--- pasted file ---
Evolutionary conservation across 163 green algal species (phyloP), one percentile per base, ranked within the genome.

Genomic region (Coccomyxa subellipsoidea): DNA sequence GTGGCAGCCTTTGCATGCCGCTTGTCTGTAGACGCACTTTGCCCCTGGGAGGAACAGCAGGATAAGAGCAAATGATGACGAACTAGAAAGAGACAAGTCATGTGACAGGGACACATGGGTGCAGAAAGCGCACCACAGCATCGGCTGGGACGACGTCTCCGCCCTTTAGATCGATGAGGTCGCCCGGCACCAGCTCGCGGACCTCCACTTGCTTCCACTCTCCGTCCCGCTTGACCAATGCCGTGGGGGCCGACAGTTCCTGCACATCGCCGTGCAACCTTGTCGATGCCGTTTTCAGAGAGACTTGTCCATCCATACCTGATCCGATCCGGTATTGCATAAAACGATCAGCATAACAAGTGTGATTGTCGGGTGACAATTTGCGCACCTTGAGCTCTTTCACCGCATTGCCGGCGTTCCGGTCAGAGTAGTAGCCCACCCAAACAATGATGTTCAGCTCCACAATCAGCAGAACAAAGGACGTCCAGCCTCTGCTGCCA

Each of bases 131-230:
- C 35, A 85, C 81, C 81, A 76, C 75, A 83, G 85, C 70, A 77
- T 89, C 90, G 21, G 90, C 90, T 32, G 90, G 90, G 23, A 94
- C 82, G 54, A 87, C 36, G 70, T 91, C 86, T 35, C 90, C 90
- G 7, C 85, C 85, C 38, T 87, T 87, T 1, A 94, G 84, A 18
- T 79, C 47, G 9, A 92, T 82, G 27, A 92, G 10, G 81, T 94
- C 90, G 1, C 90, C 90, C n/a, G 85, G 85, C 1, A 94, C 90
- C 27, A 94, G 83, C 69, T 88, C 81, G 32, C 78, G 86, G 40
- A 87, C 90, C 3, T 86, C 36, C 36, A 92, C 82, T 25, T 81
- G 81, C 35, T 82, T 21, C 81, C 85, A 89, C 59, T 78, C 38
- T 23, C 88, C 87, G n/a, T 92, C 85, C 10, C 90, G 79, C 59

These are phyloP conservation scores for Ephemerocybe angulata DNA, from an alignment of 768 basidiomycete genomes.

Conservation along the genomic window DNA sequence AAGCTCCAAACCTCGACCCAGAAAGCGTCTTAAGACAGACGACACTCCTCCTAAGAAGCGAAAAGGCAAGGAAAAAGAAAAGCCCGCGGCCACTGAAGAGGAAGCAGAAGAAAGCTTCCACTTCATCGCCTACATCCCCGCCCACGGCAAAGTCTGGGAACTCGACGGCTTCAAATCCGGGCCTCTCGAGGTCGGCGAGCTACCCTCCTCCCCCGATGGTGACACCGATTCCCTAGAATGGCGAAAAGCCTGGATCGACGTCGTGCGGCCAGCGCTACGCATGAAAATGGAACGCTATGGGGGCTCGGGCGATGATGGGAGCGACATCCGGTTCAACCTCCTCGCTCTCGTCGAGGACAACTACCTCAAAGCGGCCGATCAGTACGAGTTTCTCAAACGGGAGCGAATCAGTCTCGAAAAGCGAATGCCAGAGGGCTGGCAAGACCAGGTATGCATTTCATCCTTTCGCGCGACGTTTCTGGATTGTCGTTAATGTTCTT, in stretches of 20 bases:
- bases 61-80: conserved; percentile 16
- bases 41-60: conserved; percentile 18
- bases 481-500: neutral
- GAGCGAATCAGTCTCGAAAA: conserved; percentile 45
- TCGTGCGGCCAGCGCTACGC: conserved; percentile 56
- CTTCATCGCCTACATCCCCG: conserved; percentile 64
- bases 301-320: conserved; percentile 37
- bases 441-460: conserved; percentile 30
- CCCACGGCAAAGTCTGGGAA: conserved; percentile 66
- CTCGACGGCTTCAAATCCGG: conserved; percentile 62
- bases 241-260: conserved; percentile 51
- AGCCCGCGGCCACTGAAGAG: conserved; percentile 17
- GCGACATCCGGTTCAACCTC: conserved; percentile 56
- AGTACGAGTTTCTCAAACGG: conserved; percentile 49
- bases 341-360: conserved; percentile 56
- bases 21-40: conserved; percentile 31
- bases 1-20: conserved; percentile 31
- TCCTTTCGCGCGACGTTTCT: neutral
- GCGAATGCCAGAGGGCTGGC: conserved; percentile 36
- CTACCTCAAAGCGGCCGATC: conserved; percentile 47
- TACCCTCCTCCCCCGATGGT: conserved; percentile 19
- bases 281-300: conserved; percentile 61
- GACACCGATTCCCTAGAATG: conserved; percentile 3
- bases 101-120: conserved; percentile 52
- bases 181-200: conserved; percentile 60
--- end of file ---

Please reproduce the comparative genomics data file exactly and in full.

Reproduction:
Evolutionary conservation across 163 green algal species (phyloP), one percentile per base, ranked within the genome.

Genomic region (Coccomyxa subellipsoidea): DNA sequence GTGGCAGCCTTTGCATGCCGCTTGTCTGTAGACGCACTTTGCCCCTGGGAGGAACAGCAGGATAAGAGCAAATGATGACGAACTAGAAAGAGACAAGTCATGTGACAGGGACACATGGGTGCAGAAAGCGCACCACAGCATCGGCTGGGACGACGTCTCCGCCCTTTAGATCGATGAGGTCGCCCGGCACCAGCTCGCGGACCTCCACTTGCTTCCACTCTCCGTCCCGCTTGACCAATGCCGTGGGGGCCGACAGTTCCTGCACATCGCCGTGCAACCTTGTCGATGCCGTTTTCAGAGAGACTTGTCCATCCATACCTGATCCGATCCGGTATTGCATAAAACGATCAGCATAACAAGTGTGATTGTCGGGTGACAATTTGCGCACCTTGAGCTCTTTCACCGCATTGCCGGCGTTCCGGTCAGAGTAGTAGCCCACCCAAACAATGATGTTCAGCTCCACAATCAGCAGAACAAAGGACGTCCAGCCTCTGCTGCCA

Each of bases 131-230:
- C 35, A 85, C 81, C 81, A 76, C 75, A 83, G 85, C 70, A 77
- T 89, C 90, G 21, G 90, C 90, T 32, G 90, G 90, G 23, A 94
- C 82, G 54, A 87, C 36, G 70, T 91, C 86, T 35, C 90, C 90
- G 7, C 85, C 85, C 38, T 87, T 87, T 1, A 94, G 84, A 18
- T 79, C 47, G 9, A 92, T 82, G 27, A 92, G 10, G 81, T 94
- C 90, G 1, C 90, C 90, C n/a, G 85, G 85, C 1, A 94, C 90
- C 27, A 94, G 83, C 69, T 88, C 81, G 32, C 78, G 86, G 40
- A 87, C 90, C 3, T 86, C 36, C 36, A 92, C 82, T 25, T 81
- G 81, C 35, T 82, T 21, C 81, C 85, A 89, C 59, T 78, C 38
- T 23, C 88, C 87, G n/a, T 92, C 85, C 10, C 90, G 79, C 59

These are phyloP conservation scores for Ephemerocybe angulata DNA, from an alignment of 768 basidiomycete genomes.

Conservation along the genomic window DNA sequence AAGCTCCAAACCTCGACCCAGAAAGCGTCTTAAGACAGACGACACTCCTCCTAAGAAGCGAAAAGGCAAGGAAAAAGAAAAGCCCGCGGCCACTGAAGAGGAAGCAGAAGAAAGCTTCCACTTCATCGCCTACATCCCCGCCCACGGCAAAGTCTGGGAACTCGACGGCTTCAAATCCGGGCCTCTCGAGGTCGGCGAGCTACCCTCCTCCCCCGATGGTGACACCGATTCCCTAGAATGGCGAAAAGCCTGGATCGACGTCGTGCGGCCAGCGCTACGCATGAAAATGGAACGCTATGGGGGCTCGGGCGATGATGGGAGCGACATCCGGTTCAACCTCCTCGCTCTCGTCGAGGACAACTACCTCAAAGCGGCCGATCAGTACGAGTTTCTCAAACGGGAGCGAATCAGTCTCGAAAAGCGAATGCCAGAGGGCTGGCAAGACCAGGTATGCATTTCATCCTTTCGCGCGACGTTTCTGGATTGTCGTTAATGTTCTT, in stretches of 20 bases:
- bases 61-80: conserved; percentile 16
- bases 41-60: conserved; percentile 18
- bases 481-500: neutral
- GAGCGAATCAGTCTCGAAAA: conserved; percentile 45
- TCGTGCGGCCAGCGCTACGC: conserved; percentile 56
- CTTCATCGCCTACATCCCCG: conserved; percentile 64
- bases 301-320: conserved; percentile 37
- bases 441-460: conserved; percentile 30
- CCCACGGCAAAGTCTGGGAA: conserved; percentile 66
- CTCGACGGCTTCAAATCCGG: conserved; percentile 62
- bases 241-260: conserved; percentile 51
- AGCCCGCGGCCACTGAAGAG: conserved; percentile 17
- GCGACATCCGGTTCAACCTC: conserved; percentile 56
- AGTACGAGTTTCTCAAACGG: conserved; percentile 49
- bases 341-360: conserved; percentile 56
- bases 21-40: conserved; percentile 31
- bases 1-20: conserved; percentile 31
- TCCTTTCGCGCGACGTTTCT: neutral
- GCGAATGCCAGAGGGCTGGC: conserved; percentile 36
- CTACCTCAAAGCGGCCGATC: conserved; percentile 47
- TACCCTCCTCCCCCGATGGT: conserved; percentile 19
- bases 281-300: conserved; percentile 61
- GACACCGATTCCCTAGAATG: conserved; percentile 3
- bases 101-120: conserved; percentile 52
- bases 181-200: conserved; percentile 60